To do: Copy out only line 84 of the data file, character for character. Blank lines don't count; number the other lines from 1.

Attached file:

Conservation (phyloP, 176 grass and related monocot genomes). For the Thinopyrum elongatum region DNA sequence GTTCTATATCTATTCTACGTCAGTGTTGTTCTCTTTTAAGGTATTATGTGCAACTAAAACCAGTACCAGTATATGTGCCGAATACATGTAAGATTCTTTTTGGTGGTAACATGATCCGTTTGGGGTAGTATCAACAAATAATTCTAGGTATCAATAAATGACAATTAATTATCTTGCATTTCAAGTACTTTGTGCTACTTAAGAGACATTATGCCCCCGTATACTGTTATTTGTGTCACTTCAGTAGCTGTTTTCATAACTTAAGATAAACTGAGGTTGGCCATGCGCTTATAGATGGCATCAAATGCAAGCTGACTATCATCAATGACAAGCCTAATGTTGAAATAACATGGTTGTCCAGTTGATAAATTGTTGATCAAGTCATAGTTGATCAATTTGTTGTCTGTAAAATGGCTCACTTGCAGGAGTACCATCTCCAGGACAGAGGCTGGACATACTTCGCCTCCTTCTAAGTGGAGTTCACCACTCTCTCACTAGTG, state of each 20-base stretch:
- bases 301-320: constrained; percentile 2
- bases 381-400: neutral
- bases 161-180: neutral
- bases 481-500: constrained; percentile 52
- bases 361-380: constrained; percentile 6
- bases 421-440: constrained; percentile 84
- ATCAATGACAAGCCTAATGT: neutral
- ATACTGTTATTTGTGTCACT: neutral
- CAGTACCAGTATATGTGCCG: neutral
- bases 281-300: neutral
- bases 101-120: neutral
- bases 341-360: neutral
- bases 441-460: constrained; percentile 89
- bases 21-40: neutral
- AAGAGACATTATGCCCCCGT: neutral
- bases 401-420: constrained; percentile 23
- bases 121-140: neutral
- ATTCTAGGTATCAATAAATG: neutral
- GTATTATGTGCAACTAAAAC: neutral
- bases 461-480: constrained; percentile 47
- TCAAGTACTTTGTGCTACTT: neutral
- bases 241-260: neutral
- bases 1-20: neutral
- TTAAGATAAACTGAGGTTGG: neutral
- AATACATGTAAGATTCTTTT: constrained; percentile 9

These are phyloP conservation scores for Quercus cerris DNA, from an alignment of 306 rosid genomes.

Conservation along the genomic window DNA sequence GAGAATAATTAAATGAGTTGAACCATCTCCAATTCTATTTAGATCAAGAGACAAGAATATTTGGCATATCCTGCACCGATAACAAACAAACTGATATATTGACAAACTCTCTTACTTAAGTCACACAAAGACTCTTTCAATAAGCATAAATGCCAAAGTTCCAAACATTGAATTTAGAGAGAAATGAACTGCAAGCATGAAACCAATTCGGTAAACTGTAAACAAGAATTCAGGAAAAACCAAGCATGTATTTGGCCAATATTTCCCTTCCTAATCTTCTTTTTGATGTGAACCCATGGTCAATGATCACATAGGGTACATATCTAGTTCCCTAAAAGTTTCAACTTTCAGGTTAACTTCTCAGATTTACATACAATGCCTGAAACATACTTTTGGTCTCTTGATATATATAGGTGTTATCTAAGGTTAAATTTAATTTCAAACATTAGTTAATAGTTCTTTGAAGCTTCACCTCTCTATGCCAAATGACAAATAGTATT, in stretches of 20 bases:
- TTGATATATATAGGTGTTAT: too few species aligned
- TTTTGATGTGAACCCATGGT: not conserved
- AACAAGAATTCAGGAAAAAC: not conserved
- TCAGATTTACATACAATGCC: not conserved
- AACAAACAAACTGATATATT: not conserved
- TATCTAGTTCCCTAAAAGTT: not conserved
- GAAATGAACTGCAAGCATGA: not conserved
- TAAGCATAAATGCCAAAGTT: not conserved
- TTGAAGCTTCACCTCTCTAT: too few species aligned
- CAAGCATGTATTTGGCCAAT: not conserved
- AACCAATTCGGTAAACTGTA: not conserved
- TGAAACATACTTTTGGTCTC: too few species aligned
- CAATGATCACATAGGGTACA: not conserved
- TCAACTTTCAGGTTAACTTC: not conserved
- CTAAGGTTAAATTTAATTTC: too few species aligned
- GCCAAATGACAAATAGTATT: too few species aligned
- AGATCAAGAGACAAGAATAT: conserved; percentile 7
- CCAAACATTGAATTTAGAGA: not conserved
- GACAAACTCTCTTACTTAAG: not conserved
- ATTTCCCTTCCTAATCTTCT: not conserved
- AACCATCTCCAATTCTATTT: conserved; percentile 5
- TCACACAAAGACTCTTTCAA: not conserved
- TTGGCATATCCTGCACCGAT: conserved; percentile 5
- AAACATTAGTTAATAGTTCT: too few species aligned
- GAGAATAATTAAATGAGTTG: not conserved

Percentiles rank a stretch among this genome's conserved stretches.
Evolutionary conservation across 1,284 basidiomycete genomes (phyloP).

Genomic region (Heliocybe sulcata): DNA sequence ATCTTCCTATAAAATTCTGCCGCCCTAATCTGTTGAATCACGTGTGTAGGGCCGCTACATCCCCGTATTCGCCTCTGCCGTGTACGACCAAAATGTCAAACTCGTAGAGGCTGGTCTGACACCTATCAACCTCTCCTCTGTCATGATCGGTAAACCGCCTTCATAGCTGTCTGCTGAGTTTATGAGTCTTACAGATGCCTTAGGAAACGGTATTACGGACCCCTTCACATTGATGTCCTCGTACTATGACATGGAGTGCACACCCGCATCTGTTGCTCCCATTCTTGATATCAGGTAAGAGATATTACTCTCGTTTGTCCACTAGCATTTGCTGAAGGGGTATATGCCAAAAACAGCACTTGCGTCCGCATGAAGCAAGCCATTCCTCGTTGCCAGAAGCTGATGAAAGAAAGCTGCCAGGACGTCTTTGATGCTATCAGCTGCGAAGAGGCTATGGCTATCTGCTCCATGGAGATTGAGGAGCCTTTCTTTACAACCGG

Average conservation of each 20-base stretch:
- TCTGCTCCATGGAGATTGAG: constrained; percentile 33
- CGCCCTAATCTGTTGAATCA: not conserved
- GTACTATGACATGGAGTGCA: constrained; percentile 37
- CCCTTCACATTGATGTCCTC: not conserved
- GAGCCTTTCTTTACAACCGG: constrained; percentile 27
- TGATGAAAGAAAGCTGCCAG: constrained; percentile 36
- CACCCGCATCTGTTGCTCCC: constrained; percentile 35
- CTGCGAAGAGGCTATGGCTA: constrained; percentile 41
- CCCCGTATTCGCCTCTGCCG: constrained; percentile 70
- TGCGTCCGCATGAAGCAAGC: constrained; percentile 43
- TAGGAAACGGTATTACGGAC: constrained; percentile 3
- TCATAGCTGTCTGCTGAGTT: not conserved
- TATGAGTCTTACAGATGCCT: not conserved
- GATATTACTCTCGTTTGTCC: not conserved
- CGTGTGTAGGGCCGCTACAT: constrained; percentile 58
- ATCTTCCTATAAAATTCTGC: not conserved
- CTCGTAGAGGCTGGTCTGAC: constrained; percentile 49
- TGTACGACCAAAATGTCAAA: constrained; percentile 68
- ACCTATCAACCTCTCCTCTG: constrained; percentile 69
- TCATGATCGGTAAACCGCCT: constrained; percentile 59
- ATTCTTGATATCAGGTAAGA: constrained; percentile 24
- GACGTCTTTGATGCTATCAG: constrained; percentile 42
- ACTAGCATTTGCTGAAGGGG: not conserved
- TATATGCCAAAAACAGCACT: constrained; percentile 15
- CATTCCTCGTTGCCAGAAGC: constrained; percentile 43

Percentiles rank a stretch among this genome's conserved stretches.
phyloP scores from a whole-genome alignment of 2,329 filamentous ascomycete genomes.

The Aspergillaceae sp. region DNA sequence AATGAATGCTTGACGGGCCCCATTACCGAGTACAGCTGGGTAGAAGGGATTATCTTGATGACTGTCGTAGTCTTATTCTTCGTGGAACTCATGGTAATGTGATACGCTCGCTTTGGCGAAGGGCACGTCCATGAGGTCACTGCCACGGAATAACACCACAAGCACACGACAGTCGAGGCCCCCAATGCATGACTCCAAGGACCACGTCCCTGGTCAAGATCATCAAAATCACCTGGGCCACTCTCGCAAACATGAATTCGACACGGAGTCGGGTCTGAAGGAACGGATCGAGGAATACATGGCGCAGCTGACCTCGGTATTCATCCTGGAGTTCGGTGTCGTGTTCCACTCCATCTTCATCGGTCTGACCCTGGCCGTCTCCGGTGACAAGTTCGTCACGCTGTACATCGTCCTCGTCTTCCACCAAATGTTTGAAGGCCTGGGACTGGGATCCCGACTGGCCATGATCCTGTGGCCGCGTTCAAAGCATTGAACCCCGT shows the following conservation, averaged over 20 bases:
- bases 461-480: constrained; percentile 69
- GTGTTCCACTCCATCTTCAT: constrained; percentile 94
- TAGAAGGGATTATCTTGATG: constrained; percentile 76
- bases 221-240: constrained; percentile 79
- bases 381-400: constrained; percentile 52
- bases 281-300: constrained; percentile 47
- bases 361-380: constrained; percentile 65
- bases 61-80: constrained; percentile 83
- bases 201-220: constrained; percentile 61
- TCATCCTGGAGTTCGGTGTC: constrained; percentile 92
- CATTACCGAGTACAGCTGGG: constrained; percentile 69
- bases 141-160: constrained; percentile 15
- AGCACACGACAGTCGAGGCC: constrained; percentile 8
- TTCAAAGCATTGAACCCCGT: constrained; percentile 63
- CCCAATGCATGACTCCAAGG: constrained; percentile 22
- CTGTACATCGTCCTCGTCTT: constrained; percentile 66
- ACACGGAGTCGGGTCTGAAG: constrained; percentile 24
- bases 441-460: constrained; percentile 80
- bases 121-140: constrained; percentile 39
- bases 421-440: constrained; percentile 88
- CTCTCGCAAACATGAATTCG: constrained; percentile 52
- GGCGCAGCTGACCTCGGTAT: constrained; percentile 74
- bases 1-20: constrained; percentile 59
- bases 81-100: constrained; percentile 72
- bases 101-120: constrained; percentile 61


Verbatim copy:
phyloP scores from a whole-genome alignment of 2,329 filamentous ascomycete genomes.